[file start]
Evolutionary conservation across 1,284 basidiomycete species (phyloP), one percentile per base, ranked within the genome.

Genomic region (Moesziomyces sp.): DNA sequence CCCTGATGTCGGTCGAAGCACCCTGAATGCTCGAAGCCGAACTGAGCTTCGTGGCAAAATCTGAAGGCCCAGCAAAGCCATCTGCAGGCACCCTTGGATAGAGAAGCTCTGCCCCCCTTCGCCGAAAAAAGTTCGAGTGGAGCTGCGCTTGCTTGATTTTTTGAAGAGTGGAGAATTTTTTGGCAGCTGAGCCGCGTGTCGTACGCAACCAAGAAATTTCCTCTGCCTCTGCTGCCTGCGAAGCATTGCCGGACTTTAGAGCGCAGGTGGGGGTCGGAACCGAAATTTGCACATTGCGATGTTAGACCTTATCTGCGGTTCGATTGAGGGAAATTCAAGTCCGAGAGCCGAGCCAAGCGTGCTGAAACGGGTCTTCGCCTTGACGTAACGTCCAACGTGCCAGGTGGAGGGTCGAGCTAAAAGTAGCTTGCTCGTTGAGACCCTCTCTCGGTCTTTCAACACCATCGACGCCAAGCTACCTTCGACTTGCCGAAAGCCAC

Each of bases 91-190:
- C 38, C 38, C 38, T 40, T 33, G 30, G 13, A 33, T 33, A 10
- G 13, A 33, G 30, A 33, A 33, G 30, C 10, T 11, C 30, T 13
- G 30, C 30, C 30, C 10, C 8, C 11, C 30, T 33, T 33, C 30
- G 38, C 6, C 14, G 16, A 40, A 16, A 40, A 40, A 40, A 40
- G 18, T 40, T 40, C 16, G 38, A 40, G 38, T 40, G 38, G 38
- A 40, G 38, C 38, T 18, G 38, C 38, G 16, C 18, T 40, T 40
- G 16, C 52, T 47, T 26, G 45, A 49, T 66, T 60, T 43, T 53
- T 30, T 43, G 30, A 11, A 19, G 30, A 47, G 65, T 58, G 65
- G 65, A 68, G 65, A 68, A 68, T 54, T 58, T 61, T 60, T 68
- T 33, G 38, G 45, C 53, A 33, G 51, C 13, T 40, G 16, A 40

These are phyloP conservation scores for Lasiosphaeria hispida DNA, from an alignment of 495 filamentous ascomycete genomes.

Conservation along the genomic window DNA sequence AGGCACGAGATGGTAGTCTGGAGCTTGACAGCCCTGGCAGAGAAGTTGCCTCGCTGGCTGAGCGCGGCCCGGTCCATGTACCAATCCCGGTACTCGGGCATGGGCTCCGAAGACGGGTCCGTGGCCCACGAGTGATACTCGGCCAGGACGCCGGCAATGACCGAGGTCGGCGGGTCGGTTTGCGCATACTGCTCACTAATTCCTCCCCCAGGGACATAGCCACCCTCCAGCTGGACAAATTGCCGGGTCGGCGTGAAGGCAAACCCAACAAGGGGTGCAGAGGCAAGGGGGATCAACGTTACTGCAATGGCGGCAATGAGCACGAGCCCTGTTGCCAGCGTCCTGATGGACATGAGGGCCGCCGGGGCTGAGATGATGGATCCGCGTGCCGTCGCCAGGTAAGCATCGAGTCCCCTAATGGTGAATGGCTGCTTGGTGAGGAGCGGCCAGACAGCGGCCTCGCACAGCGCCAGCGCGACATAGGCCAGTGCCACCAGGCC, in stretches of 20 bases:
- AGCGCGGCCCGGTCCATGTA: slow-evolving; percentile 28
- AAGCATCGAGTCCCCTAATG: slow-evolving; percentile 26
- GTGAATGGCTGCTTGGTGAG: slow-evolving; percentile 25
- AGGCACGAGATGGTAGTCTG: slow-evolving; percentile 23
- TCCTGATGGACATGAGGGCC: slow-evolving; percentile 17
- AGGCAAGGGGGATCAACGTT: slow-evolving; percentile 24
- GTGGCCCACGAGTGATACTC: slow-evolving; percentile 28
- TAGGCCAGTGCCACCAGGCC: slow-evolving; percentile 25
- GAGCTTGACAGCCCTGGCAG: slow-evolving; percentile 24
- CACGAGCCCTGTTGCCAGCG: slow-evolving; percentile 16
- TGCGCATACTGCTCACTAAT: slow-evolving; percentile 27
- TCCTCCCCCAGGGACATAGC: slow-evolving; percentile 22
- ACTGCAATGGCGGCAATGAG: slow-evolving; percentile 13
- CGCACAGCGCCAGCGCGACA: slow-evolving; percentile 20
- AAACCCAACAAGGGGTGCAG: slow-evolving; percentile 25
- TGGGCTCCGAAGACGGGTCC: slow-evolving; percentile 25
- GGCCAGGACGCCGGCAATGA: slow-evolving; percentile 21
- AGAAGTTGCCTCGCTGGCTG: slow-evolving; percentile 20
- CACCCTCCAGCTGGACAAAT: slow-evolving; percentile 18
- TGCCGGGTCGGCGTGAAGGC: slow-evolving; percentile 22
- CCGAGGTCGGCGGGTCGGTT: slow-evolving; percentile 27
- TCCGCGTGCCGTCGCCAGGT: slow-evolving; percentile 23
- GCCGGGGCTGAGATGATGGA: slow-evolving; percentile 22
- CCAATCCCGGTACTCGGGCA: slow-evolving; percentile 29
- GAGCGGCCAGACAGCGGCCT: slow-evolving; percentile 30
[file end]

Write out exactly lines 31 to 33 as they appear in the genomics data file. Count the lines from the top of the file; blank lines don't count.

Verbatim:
- TGGGCTCCGAAGACGGGTCC: slow-evolving; percentile 25
- GGCCAGGACGCCGGCAATGA: slow-evolving; percentile 21
- AGAAGTTGCCTCGCTGGCTG: slow-evolving; percentile 20